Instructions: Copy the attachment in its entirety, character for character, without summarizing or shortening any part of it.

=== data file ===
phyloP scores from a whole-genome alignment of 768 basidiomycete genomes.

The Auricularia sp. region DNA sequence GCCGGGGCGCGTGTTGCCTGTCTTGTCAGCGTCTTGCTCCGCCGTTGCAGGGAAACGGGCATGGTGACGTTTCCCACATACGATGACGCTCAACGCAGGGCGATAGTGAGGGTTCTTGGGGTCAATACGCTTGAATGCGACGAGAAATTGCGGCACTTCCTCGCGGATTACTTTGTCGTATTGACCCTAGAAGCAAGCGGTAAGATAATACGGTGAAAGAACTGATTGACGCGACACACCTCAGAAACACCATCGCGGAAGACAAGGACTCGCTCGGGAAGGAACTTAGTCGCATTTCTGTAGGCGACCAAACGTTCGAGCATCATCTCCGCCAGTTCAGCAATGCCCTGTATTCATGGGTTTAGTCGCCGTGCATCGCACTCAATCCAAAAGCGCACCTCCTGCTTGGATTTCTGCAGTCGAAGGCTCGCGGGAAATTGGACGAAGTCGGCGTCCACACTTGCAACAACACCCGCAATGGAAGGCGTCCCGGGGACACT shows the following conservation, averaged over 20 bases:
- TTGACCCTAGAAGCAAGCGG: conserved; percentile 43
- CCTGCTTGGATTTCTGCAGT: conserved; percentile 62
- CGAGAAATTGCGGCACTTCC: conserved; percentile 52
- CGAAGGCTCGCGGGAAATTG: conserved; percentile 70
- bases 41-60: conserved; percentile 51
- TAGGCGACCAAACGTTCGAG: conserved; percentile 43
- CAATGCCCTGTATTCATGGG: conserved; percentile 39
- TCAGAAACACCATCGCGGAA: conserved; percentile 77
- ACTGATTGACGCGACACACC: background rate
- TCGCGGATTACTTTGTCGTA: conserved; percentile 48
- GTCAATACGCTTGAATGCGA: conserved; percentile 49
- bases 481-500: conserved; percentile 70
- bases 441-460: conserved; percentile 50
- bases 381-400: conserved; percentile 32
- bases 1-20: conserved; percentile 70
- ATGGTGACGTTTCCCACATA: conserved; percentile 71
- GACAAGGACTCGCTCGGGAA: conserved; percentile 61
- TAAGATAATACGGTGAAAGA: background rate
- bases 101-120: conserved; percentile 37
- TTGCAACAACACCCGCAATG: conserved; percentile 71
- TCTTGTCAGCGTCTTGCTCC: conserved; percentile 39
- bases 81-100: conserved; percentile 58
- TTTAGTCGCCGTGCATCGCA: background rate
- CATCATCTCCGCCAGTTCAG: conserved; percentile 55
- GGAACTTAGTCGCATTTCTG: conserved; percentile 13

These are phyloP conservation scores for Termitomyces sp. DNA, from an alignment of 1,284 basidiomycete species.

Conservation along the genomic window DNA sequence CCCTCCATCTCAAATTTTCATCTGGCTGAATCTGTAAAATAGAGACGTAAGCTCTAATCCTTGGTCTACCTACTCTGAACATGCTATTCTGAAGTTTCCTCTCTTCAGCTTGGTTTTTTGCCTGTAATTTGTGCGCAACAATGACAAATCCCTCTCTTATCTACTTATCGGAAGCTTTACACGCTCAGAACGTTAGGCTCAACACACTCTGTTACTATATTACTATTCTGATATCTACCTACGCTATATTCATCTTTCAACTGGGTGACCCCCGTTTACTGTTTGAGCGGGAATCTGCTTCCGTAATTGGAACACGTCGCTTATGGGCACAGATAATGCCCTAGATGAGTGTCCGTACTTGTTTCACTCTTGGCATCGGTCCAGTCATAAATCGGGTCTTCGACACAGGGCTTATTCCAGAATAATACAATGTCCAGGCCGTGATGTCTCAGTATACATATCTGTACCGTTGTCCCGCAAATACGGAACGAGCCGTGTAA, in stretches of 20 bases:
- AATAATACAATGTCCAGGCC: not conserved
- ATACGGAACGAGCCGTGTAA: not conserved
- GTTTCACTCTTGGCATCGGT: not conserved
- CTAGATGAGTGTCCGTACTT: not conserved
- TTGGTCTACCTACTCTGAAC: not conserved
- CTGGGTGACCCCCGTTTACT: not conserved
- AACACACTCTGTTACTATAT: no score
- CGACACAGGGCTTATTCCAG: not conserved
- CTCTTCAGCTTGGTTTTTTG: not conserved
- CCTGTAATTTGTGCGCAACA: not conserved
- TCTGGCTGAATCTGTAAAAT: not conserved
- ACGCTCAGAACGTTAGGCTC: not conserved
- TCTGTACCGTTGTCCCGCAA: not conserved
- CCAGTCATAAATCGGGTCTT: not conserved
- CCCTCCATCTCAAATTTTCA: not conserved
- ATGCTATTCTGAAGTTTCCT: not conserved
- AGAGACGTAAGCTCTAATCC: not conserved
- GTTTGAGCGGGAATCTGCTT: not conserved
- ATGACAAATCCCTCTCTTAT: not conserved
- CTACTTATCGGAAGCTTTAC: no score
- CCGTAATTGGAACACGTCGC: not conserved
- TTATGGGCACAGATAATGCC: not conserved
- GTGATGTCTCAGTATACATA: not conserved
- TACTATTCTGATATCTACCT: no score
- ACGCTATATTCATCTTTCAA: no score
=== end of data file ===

phyloP scores from a whole-genome alignment of 768 basidiomycete genomes.

The Auricularia sp. region DNA sequence GCCGGGGCGCGTGTTGCCTGTCTTGTCAGCGTCTTGCTCCGCCGTTGCAGGGAAACGGGCATGGTGACGTTTCCCACATACGATGACGCTCAACGCAGGGCGATAGTGAGGGTTCTTGGGGTCAATACGCTTGAATGCGACGAGAAATTGCGGCACTTCCTCGCGGATTACTTTGTCGTATTGACCCTAGAAGCAAGCGGTAAGATAATACGGTGAAAGAACTGATTGACGCGACACACCTCAGAAACACCATCGCGGAAGACAAGGACTCGCTCGGGAAGGAACTTAGTCGCATTTCTGTAGGCGACCAAACGTTCGAGCATCATCTCCGCCAGTTCAGCAATGCCCTGTATTCATGGGTTTAGTCGCCGTGCATCGCACTCAATCCAAAAGCGCACCTCCTGCTTGGATTTCTGCAGTCGAAGGCTCGCGGGAAATTGGACGAAGTCGGCGTCCACACTTGCAACAACACCCGCAATGGAAGGCGTCCCGGGGACACT shows the following conservation, averaged over 20 bases:
- TTGACCCTAGAAGCAAGCGG: conserved; percentile 43
- CCTGCTTGGATTTCTGCAGT: conserved; percentile 62
- CGAGAAATTGCGGCACTTCC: conserved; percentile 52
- CGAAGGCTCGCGGGAAATTG: conserved; percentile 70
- bases 41-60: conserved; percentile 51
- TAGGCGACCAAACGTTCGAG: conserved; percentile 43
- CAATGCCCTGTATTCATGGG: conserved; percentile 39
- TCAGAAACACCATCGCGGAA: conserved; percentile 77
- ACTGATTGACGCGACACACC: background rate
- TCGCGGATTACTTTGTCGTA: conserved; percentile 48
- GTCAATACGCTTGAATGCGA: conserved; percentile 49
- bases 481-500: conserved; percentile 70
- bases 441-460: conserved; percentile 50
- bases 381-400: conserved; percentile 32
- bases 1-20: conserved; percentile 70
- ATGGTGACGTTTCCCACATA: conserved; percentile 71
- GACAAGGACTCGCTCGGGAA: conserved; percentile 61
- TAAGATAATACGGTGAAAGA: background rate
- bases 101-120: conserved; percentile 37
- TTGCAACAACACCCGCAATG: conserved; percentile 71
- TCTTGTCAGCGTCTTGCTCC: conserved; percentile 39
- bases 81-100: conserved; percentile 58
- TTTAGTCGCCGTGCATCGCA: background rate
- CATCATCTCCGCCAGTTCAG: conserved; percentile 55
- GGAACTTAGTCGCATTTCTG: conserved; percentile 13

These are phyloP conservation scores for Termitomyces sp. DNA, from an alignment of 1,284 basidiomycete species.

Conservation along the genomic window DNA sequence CCCTCCATCTCAAATTTTCATCTGGCTGAATCTGTAAAATAGAGACGTAAGCTCTAATCCTTGGTCTACCTACTCTGAACATGCTATTCTGAAGTTTCCTCTCTTCAGCTTGGTTTTTTGCCTGTAATTTGTGCGCAACAATGACAAATCCCTCTCTTATCTACTTATCGGAAGCTTTACACGCTCAGAACGTTAGGCTCAACACACTCTGTTACTATATTACTATTCTGATATCTACCTACGCTATATTCATCTTTCAACTGGGTGACCCCCGTTTACTGTTTGAGCGGGAATCTGCTTCCGTAATTGGAACACGTCGCTTATGGGCACAGATAATGCCCTAGATGAGTGTCCGTACTTGTTTCACTCTTGGCATCGGTCCAGTCATAAATCGGGTCTTCGACACAGGGCTTATTCCAGAATAATACAATGTCCAGGCCGTGATGTCTCAGTATACATATCTGTACCGTTGTCCCGCAAATACGGAACGAGCCGTGTAA, in stretches of 20 bases:
- AATAATACAATGTCCAGGCC: not conserved
- ATACGGAACGAGCCGTGTAA: not conserved
- GTTTCACTCTTGGCATCGGT: not conserved
- CTAGATGAGTGTCCGTACTT: not conserved
- TTGGTCTACCTACTCTGAAC: not conserved
- CTGGGTGACCCCCGTTTACT: not conserved
- AACACACTCTGTTACTATAT: no score
- CGACACAGGGCTTATTCCAG: not conserved
- CTCTTCAGCTTGGTTTTTTG: not conserved
- CCTGTAATTTGTGCGCAACA: not conserved
- TCTGGCTGAATCTGTAAAAT: not conserved
- ACGCTCAGAACGTTAGGCTC: not conserved
- TCTGTACCGTTGTCCCGCAA: not conserved
- CCAGTCATAAATCGGGTCTT: not conserved
- CCCTCCATCTCAAATTTTCA: not conserved
- ATGCTATTCTGAAGTTTCCT: not conserved
- AGAGACGTAAGCTCTAATCC: not conserved
- GTTTGAGCGGGAATCTGCTT: not conserved
- ATGACAAATCCCTCTCTTAT: not conserved
- CTACTTATCGGAAGCTTTAC: no score
- CCGTAATTGGAACACGTCGC: not conserved
- TTATGGGCACAGATAATGCC: not conserved
- GTGATGTCTCAGTATACATA: not conserved
- TACTATTCTGATATCTACCT: no score
- ACGCTATATTCATCTTTCAA: no score